The menstrual phase or menstrual period
When a women is having her period, when she is bleeding, the lining of the uterus is breaking down and slowly flowing out of her body through the vagina over a period of days called the menstrual period or menstrual phase.
Menstruation is the term given to the periodic discharge of blood, tissue, fluid and mucus from the reproductive organs of sexually mature females. Bleeding usually lasts from 3 -5 days each month, and is caused by a sudden reduction in the hormones, estrogen and progesterone when the egg was not fertilized. For most of a woman's life, the egg that is released approximately once each month will not become fertilized, so the lining that develops each month for the possibility of a fertilized egg cell won't be needed. Over a period of days the blood vessels shrink and the uterus will shed the unneeded lining, made up of a small amount of blood and tissue.
The first day of the menstrual cycle: Cycle Day 1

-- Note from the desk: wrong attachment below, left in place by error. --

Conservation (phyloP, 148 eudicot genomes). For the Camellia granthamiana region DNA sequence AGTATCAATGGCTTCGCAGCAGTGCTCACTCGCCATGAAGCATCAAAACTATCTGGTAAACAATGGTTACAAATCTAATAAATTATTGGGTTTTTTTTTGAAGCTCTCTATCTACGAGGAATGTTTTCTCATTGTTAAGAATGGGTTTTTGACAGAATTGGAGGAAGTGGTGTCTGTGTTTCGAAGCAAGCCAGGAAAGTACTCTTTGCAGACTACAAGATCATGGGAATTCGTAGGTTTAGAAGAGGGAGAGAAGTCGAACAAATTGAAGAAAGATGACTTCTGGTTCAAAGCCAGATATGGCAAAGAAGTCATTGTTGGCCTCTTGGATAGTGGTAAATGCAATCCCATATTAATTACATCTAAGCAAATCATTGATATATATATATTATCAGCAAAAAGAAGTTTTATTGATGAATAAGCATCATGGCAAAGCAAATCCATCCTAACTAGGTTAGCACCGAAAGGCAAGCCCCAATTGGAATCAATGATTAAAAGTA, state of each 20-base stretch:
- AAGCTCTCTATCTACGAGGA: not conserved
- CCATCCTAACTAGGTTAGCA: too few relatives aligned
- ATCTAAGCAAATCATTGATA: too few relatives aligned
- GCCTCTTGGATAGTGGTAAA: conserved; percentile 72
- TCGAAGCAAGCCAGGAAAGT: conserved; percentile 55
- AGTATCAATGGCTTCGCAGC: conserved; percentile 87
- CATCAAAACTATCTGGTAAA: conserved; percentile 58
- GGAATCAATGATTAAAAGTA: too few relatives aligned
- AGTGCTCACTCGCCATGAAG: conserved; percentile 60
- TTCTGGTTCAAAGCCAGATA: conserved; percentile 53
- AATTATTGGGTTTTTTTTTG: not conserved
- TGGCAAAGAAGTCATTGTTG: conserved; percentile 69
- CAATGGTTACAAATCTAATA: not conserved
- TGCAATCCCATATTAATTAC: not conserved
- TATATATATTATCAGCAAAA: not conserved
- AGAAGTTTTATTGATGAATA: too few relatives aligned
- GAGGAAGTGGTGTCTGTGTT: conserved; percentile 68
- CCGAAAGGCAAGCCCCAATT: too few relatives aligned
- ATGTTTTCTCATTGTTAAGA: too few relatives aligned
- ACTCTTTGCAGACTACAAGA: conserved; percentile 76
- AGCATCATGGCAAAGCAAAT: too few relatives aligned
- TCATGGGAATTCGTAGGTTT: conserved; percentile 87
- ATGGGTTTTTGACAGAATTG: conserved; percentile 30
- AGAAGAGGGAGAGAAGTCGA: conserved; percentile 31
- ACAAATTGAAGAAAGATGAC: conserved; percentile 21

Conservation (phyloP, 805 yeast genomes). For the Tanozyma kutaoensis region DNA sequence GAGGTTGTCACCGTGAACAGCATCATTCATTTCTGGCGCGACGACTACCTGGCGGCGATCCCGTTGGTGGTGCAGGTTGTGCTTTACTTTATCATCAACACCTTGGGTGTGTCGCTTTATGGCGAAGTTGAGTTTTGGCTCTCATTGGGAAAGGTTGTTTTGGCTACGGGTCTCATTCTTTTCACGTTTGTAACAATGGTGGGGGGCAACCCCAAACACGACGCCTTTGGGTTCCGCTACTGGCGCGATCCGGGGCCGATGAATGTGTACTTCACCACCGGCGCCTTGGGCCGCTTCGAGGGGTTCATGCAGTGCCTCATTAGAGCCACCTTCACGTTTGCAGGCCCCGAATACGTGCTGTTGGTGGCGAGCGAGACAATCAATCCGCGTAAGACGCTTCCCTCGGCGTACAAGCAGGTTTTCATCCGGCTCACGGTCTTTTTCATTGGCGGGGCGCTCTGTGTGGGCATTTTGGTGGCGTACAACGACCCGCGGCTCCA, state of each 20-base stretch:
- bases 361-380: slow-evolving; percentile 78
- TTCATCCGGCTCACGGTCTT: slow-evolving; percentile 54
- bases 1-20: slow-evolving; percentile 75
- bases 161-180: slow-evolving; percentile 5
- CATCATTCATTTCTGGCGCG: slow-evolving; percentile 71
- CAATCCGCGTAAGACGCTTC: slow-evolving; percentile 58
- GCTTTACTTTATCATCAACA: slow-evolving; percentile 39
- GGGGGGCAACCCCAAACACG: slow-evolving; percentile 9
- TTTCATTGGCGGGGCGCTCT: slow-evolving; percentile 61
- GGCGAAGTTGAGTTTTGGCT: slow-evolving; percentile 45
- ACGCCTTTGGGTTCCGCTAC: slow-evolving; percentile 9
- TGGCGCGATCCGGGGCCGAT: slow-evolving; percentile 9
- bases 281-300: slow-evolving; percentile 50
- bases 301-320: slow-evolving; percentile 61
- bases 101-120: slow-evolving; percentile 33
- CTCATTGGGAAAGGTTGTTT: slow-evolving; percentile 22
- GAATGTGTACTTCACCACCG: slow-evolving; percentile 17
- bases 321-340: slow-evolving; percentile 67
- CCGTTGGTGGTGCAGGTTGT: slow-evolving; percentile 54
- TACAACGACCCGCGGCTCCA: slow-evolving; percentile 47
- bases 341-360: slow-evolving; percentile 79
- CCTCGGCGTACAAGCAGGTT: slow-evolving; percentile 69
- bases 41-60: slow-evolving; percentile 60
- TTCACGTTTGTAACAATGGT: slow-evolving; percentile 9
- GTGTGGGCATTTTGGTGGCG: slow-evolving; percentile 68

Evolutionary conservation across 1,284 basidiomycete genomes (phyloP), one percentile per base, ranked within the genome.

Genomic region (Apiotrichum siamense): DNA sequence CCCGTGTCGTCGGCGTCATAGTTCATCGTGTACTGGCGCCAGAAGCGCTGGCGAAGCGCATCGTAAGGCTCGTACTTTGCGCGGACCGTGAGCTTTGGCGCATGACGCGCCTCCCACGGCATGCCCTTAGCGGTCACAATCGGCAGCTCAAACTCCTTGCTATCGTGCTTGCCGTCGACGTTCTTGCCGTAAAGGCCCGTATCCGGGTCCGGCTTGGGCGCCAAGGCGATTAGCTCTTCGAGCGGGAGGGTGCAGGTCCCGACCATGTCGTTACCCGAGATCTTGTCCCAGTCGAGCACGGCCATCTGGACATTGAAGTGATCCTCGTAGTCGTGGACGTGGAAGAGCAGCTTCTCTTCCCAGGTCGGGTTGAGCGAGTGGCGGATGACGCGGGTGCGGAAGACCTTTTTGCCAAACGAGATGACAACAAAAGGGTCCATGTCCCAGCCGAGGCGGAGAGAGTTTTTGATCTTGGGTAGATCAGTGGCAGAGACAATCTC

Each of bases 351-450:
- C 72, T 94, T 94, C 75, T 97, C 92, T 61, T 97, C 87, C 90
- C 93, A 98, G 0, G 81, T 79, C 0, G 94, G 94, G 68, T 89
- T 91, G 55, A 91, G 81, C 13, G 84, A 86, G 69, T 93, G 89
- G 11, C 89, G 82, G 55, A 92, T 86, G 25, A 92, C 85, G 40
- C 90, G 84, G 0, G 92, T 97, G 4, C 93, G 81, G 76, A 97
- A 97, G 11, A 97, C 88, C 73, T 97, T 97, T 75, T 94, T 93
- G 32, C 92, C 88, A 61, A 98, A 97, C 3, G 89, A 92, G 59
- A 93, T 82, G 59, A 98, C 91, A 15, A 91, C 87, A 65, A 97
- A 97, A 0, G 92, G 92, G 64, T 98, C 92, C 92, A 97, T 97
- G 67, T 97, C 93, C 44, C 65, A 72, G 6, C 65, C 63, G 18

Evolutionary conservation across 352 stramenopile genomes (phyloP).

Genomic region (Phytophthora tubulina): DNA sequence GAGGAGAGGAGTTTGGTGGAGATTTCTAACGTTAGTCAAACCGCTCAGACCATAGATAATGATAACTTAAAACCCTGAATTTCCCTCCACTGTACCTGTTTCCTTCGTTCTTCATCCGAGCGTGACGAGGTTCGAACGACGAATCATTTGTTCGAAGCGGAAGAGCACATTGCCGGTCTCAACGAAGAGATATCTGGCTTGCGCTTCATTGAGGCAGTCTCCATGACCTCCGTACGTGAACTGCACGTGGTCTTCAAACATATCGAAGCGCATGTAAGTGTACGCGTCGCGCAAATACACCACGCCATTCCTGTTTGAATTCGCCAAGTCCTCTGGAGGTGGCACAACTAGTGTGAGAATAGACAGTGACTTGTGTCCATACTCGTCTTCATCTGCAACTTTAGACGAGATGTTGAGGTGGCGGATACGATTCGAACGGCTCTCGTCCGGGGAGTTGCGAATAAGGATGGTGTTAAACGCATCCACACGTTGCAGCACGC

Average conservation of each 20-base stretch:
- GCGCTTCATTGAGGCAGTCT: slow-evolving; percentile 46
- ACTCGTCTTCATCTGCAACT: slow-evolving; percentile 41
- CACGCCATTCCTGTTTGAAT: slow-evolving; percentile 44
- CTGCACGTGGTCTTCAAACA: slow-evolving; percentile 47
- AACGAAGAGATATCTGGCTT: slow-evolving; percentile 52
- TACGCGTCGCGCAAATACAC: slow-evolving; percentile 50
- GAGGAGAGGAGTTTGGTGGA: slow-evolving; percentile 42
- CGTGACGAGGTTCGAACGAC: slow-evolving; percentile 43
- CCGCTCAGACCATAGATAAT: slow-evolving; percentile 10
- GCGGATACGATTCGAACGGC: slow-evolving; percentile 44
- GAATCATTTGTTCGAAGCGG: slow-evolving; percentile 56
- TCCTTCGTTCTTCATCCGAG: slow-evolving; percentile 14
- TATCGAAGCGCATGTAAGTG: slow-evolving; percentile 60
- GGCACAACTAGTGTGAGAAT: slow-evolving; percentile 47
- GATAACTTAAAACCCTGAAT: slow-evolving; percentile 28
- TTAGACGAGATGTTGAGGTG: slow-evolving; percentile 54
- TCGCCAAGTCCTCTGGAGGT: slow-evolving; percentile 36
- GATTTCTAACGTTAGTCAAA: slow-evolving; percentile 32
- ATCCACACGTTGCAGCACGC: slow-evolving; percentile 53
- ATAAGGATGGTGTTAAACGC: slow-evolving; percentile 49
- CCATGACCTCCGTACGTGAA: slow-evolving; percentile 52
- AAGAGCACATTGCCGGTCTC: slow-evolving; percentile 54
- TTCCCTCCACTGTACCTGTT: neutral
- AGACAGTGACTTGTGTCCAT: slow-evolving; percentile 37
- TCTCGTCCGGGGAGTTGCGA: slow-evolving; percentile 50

The most obvious sign and the beginning of your monthly cycle is your menses or menstrual period. That's when you start bleeding. So we'll start there. Your menstrual period begins on the first day you see bright red blood (brown spotting does not count). The first day of your bleeding also happens to be the beginning of your menstrual cycle, or 'Cycle Day 1' (CD 1). So CD 1, or the first day of your menstrual bleeding or the beginning of your cycle, are all on the same day. You begin counting your menstrual cycle on cycle day 1
Source : Babymed
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